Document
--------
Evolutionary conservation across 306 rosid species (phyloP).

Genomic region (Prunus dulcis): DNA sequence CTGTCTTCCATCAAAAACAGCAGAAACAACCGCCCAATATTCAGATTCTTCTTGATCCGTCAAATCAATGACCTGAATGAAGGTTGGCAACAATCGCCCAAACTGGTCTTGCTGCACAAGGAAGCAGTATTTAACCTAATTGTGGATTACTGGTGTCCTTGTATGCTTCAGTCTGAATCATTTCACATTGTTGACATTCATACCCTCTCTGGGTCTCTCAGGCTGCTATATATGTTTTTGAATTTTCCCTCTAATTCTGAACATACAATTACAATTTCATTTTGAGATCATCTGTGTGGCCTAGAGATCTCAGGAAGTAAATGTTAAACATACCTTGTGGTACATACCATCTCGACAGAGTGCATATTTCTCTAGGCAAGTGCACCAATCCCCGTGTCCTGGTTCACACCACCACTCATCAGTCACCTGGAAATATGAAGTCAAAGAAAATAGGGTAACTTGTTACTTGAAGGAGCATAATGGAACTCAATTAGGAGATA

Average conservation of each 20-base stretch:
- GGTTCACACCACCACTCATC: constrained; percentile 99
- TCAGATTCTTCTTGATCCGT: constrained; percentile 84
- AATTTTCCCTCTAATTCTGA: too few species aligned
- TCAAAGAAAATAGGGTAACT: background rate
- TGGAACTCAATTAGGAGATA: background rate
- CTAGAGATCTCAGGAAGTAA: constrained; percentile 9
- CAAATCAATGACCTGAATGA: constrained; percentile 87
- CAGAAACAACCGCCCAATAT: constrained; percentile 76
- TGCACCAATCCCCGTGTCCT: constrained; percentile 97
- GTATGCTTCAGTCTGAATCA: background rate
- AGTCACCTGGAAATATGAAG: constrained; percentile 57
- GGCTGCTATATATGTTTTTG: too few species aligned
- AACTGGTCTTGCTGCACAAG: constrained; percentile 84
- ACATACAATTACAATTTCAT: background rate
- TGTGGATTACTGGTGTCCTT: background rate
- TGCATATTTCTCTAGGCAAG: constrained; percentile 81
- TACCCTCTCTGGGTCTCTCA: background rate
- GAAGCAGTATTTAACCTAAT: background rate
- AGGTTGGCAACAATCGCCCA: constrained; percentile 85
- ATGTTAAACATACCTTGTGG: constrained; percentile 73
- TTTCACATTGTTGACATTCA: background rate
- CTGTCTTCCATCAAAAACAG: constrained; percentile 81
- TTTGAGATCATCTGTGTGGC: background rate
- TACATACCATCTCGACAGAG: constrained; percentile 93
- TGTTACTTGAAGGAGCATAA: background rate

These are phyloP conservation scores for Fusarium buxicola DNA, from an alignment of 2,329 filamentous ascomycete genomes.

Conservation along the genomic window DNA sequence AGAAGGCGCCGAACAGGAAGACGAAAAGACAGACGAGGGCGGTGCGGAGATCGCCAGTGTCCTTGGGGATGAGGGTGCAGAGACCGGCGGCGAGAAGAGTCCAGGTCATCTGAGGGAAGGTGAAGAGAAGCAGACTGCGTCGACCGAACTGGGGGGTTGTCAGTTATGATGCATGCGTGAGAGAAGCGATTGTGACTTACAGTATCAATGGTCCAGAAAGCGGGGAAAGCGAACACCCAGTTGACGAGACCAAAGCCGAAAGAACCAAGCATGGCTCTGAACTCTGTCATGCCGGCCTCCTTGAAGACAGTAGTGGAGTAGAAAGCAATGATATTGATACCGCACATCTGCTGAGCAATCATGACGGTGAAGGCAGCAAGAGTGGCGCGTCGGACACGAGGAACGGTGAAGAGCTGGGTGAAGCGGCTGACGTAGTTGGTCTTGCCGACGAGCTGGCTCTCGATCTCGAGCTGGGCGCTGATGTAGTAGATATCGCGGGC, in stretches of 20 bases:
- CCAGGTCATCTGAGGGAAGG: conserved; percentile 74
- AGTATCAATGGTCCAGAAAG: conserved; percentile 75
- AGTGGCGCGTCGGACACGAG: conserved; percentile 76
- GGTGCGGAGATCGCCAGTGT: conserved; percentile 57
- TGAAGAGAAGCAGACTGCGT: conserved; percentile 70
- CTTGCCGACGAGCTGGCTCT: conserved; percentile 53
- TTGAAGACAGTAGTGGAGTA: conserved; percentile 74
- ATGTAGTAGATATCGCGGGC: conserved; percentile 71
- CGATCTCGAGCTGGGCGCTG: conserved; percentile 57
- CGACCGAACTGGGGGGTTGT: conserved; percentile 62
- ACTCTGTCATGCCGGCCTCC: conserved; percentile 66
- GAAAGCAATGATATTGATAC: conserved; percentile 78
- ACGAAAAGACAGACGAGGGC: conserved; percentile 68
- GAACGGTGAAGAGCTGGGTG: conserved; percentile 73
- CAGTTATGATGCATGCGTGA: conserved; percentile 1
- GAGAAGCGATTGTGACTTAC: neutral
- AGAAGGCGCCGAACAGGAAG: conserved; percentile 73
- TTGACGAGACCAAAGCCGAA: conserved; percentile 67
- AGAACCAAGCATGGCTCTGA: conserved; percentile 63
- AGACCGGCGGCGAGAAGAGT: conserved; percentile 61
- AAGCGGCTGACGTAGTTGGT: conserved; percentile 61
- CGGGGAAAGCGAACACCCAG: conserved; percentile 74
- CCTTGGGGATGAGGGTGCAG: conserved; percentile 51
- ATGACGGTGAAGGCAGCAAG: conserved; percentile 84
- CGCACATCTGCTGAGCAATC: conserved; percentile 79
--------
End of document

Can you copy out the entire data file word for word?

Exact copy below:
Evolutionary conservation across 306 rosid species (phyloP).

Genomic region (Prunus dulcis): DNA sequence CTGTCTTCCATCAAAAACAGCAGAAACAACCGCCCAATATTCAGATTCTTCTTGATCCGTCAAATCAATGACCTGAATGAAGGTTGGCAACAATCGCCCAAACTGGTCTTGCTGCACAAGGAAGCAGTATTTAACCTAATTGTGGATTACTGGTGTCCTTGTATGCTTCAGTCTGAATCATTTCACATTGTTGACATTCATACCCTCTCTGGGTCTCTCAGGCTGCTATATATGTTTTTGAATTTTCCCTCTAATTCTGAACATACAATTACAATTTCATTTTGAGATCATCTGTGTGGCCTAGAGATCTCAGGAAGTAAATGTTAAACATACCTTGTGGTACATACCATCTCGACAGAGTGCATATTTCTCTAGGCAAGTGCACCAATCCCCGTGTCCTGGTTCACACCACCACTCATCAGTCACCTGGAAATATGAAGTCAAAGAAAATAGGGTAACTTGTTACTTGAAGGAGCATAATGGAACTCAATTAGGAGATA

Average conservation of each 20-base stretch:
- GGTTCACACCACCACTCATC: constrained; percentile 99
- TCAGATTCTTCTTGATCCGT: constrained; percentile 84
- AATTTTCCCTCTAATTCTGA: too few species aligned
- TCAAAGAAAATAGGGTAACT: background rate
- TGGAACTCAATTAGGAGATA: background rate
- CTAGAGATCTCAGGAAGTAA: constrained; percentile 9
- CAAATCAATGACCTGAATGA: constrained; percentile 87
- CAGAAACAACCGCCCAATAT: constrained; percentile 76
- TGCACCAATCCCCGTGTCCT: constrained; percentile 97
- GTATGCTTCAGTCTGAATCA: background rate
- AGTCACCTGGAAATATGAAG: constrained; percentile 57
- GGCTGCTATATATGTTTTTG: too few species aligned
- AACTGGTCTTGCTGCACAAG: constrained; percentile 84
- ACATACAATTACAATTTCAT: background rate
- TGTGGATTACTGGTGTCCTT: background rate
- TGCATATTTCTCTAGGCAAG: constrained; percentile 81
- TACCCTCTCTGGGTCTCTCA: background rate
- GAAGCAGTATTTAACCTAAT: background rate
- AGGTTGGCAACAATCGCCCA: constrained; percentile 85
- ATGTTAAACATACCTTGTGG: constrained; percentile 73
- TTTCACATTGTTGACATTCA: background rate
- CTGTCTTCCATCAAAAACAG: constrained; percentile 81
- TTTGAGATCATCTGTGTGGC: background rate
- TACATACCATCTCGACAGAG: constrained; percentile 93
- TGTTACTTGAAGGAGCATAA: background rate

These are phyloP conservation scores for Fusarium buxicola DNA, from an alignment of 2,329 filamentous ascomycete genomes.

Conservation along the genomic window DNA sequence AGAAGGCGCCGAACAGGAAGACGAAAAGACAGACGAGGGCGGTGCGGAGATCGCCAGTGTCCTTGGGGATGAGGGTGCAGAGACCGGCGGCGAGAAGAGTCCAGGTCATCTGAGGGAAGGTGAAGAGAAGCAGACTGCGTCGACCGAACTGGGGGGTTGTCAGTTATGATGCATGCGTGAGAGAAGCGATTGTGACTTACAGTATCAATGGTCCAGAAAGCGGGGAAAGCGAACACCCAGTTGACGAGACCAAAGCCGAAAGAACCAAGCATGGCTCTGAACTCTGTCATGCCGGCCTCCTTGAAGACAGTAGTGGAGTAGAAAGCAATGATATTGATACCGCACATCTGCTGAGCAATCATGACGGTGAAGGCAGCAAGAGTGGCGCGTCGGACACGAGGAACGGTGAAGAGCTGGGTGAAGCGGCTGACGTAGTTGGTCTTGCCGACGAGCTGGCTCTCGATCTCGAGCTGGGCGCTGATGTAGTAGATATCGCGGGC, in stretches of 20 bases:
- CCAGGTCATCTGAGGGAAGG: conserved; percentile 74
- AGTATCAATGGTCCAGAAAG: conserved; percentile 75
- AGTGGCGCGTCGGACACGAG: conserved; percentile 76
- GGTGCGGAGATCGCCAGTGT: conserved; percentile 57
- TGAAGAGAAGCAGACTGCGT: conserved; percentile 70
- CTTGCCGACGAGCTGGCTCT: conserved; percentile 53
- TTGAAGACAGTAGTGGAGTA: conserved; percentile 74
- ATGTAGTAGATATCGCGGGC: conserved; percentile 71
- CGATCTCGAGCTGGGCGCTG: conserved; percentile 57
- CGACCGAACTGGGGGGTTGT: conserved; percentile 62
- ACTCTGTCATGCCGGCCTCC: conserved; percentile 66
- GAAAGCAATGATATTGATAC: conserved; percentile 78
- ACGAAAAGACAGACGAGGGC: conserved; percentile 68
- GAACGGTGAAGAGCTGGGTG: conserved; percentile 73
- CAGTTATGATGCATGCGTGA: conserved; percentile 1
- GAGAAGCGATTGTGACTTAC: neutral
- AGAAGGCGCCGAACAGGAAG: conserved; percentile 73
- TTGACGAGACCAAAGCCGAA: conserved; percentile 67
- AGAACCAAGCATGGCTCTGA: conserved; percentile 63
- AGACCGGCGGCGAGAAGAGT: conserved; percentile 61
- AAGCGGCTGACGTAGTTGGT: conserved; percentile 61
- CGGGGAAAGCGAACACCCAG: conserved; percentile 74
- CCTTGGGGATGAGGGTGCAG: conserved; percentile 51
- ATGACGGTGAAGGCAGCAAG: conserved; percentile 84
- CGCACATCTGCTGAGCAATC: conserved; percentile 79